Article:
The Royal Dutch Salt Industry (Koninklijke Nederlandse Zoutindustrie or KNZ) was established on July 13, 1918 to start the first commercial salt production in the Netherlands. A century after its founding, the heritage of KNZ is still significant.

What started as a small venture to produce table salt under brand names such as JOZO has become a key part of the foundation of the modern chemical industry. Nouryon annually produces over 6 million tons of high-purity salt worldwide for use in the chemical industry, food, pharmaceuticals, and to de-ice roads.

General Manager Industrial Salt & Salt Specialties, Nils van der Plas, says, “It may come as a surprise, but salt is an essential raw material for many products we use every day, including plastics used in lightweight cars and wind turbines, as well as solar panels and insulation materials.”

Sustainable future

“This year we are looking back at a century of salt production, but also forward to a sustainable future for salt mining and chemistry.”

Salt was deposited in the Netherlands over 200 million years ago by the evaporation of seawater, leaving behind a thick underground layer of salt which stretches north as far as Denmark. It was discovered in the Dutch region of Twente in 1887 when a local lord was looking for drinking water on his estate. The water he found was too salty to be drinkable, but that salt content offered other opportunities and an application for a mining permit was filed. In 1918, KNZ broke ground on its first factory in Boekelo, set to produce 5000 tons of salt each year.

A new industry

Initially the salt was used only for consumption and de-icing roads, but in 1931 KNZ established its first plant for manufacturing chlorine and other chemicals from salt in Hengelo. Soon enough the business expanded beyond the city’s borders. In 1956, the construction of a chlorine electrolysis plant in Delfzijl began and the first calcined (water-free) soda made from salt was manufactured the following year. In 1959, salt production started in Delfzijl as well.

Growing together

Nowadays, with an annual production of about 6 million tons of salt, we are one of the largest salt producers in Europe. We produce mostly vacuum salt from ancient underground salt layers. The exceptional purity makes it ideally suited for use in the chemical industry to efficiently produce chlorine and lye, and our operations are highly integrated with our chlor-alkali and chlorine derivatives activities.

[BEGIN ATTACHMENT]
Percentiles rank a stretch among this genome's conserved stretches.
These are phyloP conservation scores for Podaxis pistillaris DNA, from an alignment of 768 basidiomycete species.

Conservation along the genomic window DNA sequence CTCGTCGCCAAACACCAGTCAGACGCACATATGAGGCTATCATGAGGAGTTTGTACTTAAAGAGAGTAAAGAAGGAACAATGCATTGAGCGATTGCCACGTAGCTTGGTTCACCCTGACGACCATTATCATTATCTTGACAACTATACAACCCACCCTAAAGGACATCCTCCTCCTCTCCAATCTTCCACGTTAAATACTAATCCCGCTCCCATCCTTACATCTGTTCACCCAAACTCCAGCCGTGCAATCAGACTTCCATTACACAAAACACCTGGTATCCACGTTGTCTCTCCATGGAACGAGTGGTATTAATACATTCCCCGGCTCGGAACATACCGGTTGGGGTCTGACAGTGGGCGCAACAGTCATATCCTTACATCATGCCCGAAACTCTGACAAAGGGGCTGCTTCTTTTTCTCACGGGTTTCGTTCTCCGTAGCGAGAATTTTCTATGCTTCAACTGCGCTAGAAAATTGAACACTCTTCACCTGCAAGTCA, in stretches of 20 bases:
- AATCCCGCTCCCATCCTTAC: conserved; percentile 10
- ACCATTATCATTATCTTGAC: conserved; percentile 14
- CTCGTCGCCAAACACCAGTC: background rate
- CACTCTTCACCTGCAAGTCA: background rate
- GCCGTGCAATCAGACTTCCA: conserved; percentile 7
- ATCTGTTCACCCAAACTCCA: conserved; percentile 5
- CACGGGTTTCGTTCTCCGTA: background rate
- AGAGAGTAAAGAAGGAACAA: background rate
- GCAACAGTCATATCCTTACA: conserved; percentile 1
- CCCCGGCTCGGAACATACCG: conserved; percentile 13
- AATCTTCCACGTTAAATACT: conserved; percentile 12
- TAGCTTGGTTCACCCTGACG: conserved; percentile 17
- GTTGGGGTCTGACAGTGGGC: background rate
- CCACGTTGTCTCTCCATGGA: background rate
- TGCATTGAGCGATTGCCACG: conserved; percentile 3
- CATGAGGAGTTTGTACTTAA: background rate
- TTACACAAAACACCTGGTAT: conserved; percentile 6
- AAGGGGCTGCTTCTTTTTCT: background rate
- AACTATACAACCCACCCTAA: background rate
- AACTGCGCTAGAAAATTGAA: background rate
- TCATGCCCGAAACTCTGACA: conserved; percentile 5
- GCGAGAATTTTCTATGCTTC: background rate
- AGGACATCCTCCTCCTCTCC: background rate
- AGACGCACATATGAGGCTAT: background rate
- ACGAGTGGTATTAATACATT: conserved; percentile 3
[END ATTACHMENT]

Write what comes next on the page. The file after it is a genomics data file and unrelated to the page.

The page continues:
Sustainable future

"Over the past century salt has become the basis for products touching every aspect of our lives – from your house to your car to your medicine. To make sure we can produce this essential raw material, but also to make sure we can do so safely and sustainably, we have invested over €100 million in new pipelines and techniques,” says Van der Plas.

Nouryon has made great strides in using renewable energy and currently 46% of energy use is from renewable energy sources. Increasingly, we get the energy needed for salt production from sustainable sources, such as wind energy or steam generated from waste. In 2017 the company also started delivering steam to the heat network in Hengelo.

Knut Schwalenberg, Managing Director of Industrial Chemicals activities, says, “Our annual salt production keeps growing and our salt is distributed to over 80 countries worldwide. Nouryon is constantly evolving and now that we are an independent company, we are starting another exciting chapter in our story.”

We are Nouryon

Your partner in essential chemistry
for a sustainable future

Industries worldwide rely on our essential chemistry in the manufacture of everyday products such as paper, plastics, building materials, and personal care items. Building on the dedication of our employees and our shared commitment to safety, sustainability, and open innovation, we have established a world-class business and built strong partnerships with our customers. We operate in over 80 countries around the world and our portfolio of industry leading brands includes Eka, Dissolvine, Trigonox, and Berol.